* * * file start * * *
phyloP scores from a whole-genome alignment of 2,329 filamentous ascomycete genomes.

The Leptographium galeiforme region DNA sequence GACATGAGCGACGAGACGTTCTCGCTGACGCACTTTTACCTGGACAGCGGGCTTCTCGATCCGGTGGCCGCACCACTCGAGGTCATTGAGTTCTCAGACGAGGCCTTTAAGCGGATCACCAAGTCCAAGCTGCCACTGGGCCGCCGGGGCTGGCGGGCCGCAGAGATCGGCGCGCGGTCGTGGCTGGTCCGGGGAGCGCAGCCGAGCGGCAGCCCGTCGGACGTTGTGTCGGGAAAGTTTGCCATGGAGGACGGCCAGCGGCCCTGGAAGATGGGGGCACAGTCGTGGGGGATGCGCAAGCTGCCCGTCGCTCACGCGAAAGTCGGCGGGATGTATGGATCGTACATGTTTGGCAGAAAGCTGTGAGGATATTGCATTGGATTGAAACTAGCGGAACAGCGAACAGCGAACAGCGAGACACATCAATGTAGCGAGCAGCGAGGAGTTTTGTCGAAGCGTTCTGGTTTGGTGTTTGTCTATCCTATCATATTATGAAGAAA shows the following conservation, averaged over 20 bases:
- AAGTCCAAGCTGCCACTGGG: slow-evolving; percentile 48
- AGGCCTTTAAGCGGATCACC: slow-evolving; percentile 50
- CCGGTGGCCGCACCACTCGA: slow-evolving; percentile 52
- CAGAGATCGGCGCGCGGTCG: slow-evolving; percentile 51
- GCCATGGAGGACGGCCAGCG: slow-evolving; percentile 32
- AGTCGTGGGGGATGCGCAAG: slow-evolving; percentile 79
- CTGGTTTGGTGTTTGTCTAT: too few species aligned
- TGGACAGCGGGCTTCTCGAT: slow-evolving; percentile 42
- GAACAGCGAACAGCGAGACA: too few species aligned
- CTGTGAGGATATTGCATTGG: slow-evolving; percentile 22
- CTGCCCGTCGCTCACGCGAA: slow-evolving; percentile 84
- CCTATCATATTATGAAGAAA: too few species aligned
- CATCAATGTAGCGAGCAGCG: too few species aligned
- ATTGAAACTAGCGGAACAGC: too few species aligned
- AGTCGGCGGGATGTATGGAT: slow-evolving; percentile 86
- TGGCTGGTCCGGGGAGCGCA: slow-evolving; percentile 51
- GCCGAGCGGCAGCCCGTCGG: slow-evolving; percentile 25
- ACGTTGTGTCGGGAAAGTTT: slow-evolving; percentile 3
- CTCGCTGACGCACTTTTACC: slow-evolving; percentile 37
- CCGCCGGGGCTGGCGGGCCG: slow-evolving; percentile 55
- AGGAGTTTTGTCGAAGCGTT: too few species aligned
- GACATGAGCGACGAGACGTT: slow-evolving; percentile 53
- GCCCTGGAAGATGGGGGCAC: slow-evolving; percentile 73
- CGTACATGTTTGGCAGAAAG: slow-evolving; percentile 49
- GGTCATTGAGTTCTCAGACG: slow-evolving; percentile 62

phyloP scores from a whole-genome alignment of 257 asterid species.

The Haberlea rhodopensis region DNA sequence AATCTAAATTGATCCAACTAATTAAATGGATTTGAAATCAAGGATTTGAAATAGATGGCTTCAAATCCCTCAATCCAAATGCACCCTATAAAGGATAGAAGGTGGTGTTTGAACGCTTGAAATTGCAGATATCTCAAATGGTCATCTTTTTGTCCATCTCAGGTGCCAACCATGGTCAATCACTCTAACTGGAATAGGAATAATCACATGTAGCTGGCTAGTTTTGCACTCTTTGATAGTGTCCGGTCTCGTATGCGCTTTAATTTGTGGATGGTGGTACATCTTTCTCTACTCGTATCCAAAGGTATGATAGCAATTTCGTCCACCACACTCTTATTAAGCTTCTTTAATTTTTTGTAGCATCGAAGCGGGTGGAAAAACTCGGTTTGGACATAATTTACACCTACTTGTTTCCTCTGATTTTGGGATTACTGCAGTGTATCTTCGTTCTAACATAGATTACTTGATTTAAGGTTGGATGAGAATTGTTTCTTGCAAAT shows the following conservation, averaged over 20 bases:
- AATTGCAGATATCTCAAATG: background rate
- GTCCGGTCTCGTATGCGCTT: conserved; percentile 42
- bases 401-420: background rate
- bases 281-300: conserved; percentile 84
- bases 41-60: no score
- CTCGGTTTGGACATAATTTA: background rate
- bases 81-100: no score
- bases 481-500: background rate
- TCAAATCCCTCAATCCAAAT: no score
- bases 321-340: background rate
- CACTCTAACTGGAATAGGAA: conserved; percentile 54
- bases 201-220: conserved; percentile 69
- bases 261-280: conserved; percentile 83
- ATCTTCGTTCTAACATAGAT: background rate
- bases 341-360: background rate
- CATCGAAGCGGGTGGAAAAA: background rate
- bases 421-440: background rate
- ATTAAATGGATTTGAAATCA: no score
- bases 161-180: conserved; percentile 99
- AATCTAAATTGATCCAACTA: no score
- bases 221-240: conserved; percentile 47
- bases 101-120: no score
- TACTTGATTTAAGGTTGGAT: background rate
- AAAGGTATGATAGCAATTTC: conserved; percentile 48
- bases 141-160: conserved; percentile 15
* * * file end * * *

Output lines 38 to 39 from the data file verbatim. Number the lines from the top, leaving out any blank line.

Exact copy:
- TCAAATCCCTCAATCCAAAT: no score
- bases 321-340: background rate